Have a look at QNAP. They have some nice four-drive options. –  user3463 Feb 11 '11 at 0:41
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3 Answers 3

up vote 1 down vote accepted

The major downside I can see about the DIY NAS box is that it's very likely you're going to miss out on some performance. This isn't a slam on your tech skills, it has to do with the number of parts involved, and the complexity of the interconnections. I've heard about a few of these projects, and every single one of them wishes they'd just bought something that would work at the performance specified. I guess that part depends on how much you want to have a well-performing NAS vs. your desire for a learning experience.

The idea behind iSCSI is that you can attach a piece of that NAS to your device as if it were a local drive. There are limitations, the fine print is extensive, and I can almost guarantee the xbox360 won't use an iSCSI drive as a local drive (though I see no reason you wouldn't be able to stream to it).

I'd like to provide a storage system for all these devices so they can access files very easily, I'd also like any of these devices to be able to stream media from this storage system.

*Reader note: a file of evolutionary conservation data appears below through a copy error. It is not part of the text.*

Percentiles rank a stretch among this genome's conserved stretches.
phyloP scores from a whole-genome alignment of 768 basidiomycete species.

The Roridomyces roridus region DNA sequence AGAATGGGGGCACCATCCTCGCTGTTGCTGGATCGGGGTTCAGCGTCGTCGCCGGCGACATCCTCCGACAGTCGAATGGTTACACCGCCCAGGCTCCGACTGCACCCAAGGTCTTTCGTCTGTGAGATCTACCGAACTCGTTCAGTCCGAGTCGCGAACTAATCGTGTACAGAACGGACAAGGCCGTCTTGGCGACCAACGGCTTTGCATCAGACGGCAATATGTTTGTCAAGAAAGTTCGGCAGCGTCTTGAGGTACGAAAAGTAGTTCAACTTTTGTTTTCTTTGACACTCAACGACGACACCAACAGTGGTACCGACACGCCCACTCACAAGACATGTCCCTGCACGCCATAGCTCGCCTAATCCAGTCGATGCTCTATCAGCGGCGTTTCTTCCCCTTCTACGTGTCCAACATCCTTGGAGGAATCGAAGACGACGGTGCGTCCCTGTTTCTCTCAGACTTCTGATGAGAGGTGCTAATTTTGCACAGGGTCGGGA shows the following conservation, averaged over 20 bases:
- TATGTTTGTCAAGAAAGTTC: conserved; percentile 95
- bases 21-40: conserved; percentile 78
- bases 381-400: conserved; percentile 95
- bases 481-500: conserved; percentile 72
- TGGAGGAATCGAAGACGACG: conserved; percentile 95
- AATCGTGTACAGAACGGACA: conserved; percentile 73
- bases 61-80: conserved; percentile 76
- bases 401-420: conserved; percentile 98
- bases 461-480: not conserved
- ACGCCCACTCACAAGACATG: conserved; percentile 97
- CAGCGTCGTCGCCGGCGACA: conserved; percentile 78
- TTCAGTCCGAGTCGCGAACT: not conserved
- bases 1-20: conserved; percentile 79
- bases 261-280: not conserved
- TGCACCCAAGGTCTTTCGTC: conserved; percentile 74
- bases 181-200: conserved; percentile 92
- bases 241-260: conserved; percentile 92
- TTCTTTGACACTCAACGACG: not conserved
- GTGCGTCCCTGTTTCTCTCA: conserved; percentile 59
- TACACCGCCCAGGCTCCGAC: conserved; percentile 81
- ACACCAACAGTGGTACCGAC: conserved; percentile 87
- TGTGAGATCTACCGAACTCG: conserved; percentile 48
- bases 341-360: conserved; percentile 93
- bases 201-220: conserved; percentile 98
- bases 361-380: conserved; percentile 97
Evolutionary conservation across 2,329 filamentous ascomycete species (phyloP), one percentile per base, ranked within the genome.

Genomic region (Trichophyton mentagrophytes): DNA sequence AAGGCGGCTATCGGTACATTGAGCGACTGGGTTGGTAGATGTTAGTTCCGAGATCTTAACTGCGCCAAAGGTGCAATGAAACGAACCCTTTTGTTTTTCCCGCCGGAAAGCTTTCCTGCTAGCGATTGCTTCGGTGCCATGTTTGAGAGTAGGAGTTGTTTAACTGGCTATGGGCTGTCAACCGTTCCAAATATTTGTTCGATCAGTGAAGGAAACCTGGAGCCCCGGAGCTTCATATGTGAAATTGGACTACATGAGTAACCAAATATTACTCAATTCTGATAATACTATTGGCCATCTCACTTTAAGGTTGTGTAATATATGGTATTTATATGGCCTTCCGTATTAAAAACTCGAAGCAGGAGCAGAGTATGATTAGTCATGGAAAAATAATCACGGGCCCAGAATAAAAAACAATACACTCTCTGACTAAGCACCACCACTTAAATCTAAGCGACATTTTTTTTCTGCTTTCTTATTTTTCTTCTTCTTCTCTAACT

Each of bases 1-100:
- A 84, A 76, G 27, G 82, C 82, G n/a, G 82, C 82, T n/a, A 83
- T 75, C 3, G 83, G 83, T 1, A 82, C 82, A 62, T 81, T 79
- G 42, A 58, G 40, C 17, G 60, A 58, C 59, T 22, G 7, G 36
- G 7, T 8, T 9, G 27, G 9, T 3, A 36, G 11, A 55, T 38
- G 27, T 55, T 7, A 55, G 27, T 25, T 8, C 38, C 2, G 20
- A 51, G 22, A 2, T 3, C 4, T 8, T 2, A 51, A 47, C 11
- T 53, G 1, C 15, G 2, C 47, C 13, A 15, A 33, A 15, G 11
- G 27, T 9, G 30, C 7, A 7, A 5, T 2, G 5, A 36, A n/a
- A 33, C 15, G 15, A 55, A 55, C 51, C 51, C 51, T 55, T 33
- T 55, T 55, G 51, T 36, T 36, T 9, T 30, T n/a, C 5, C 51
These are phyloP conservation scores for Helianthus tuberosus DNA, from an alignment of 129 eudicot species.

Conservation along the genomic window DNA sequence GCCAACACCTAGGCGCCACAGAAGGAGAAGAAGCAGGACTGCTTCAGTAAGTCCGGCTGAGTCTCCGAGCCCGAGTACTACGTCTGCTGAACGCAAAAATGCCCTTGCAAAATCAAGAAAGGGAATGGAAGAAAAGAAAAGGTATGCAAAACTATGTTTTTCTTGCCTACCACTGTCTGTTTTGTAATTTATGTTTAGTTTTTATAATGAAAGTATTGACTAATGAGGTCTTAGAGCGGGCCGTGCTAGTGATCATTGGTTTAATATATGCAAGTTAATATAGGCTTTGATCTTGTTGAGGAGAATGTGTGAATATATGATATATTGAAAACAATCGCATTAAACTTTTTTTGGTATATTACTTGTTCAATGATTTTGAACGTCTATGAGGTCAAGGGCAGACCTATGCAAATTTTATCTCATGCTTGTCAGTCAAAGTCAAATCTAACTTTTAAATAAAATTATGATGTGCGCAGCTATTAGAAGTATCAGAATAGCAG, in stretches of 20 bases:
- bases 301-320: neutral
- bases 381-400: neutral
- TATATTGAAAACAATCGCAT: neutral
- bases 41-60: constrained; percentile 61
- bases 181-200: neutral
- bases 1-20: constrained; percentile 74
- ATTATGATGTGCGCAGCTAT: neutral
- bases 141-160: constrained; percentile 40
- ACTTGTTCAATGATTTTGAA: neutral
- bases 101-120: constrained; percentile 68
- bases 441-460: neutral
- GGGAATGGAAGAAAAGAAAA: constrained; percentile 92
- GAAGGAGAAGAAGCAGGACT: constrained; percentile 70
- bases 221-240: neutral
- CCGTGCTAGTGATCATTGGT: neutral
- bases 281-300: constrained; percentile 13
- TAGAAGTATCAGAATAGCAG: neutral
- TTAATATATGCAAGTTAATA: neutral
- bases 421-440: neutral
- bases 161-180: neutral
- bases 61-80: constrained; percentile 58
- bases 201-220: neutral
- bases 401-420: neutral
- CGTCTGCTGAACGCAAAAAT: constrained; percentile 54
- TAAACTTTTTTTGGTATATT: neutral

DIY or prebuilt, no problem here.

I'd like this storage system to be hassle free in terms of my confidence in the data integrity. If a drive fails, I want to know that I can replace the drive and all my files will still exist.

All you need to read up on for this is RAID. You'll want RAID5, sounds like. If a drive fails, pop it out and stick in another. No muss, no fuss. Doesn't matter if you DIY or not, just make sure you know your RAID and you can rest easy. However, do not confuse RAID with backup. Very easy mistake to make, and it can be a devastating lesson to learn.

I'd like to access this storage system OUTSIDE of my LAN. If I'm out on a job for work I'd like to go in, or be able to have people DL some files. This brings me to a question, is this what iSCSI is?

This isn't what iSCSI is for, but you likely won't want to put your critical, important, must-be-backed-up files inside the LAN and the publicly-accesssible stuff in the DMZ, as mentioned above. However, you'll want to look into a good router to control this. Most home routers at this point will allow you to forward in some FTP traffic. The finer points of this are best left to another question (tho I'm sure it's already been described exhaustively here on SU somewhere)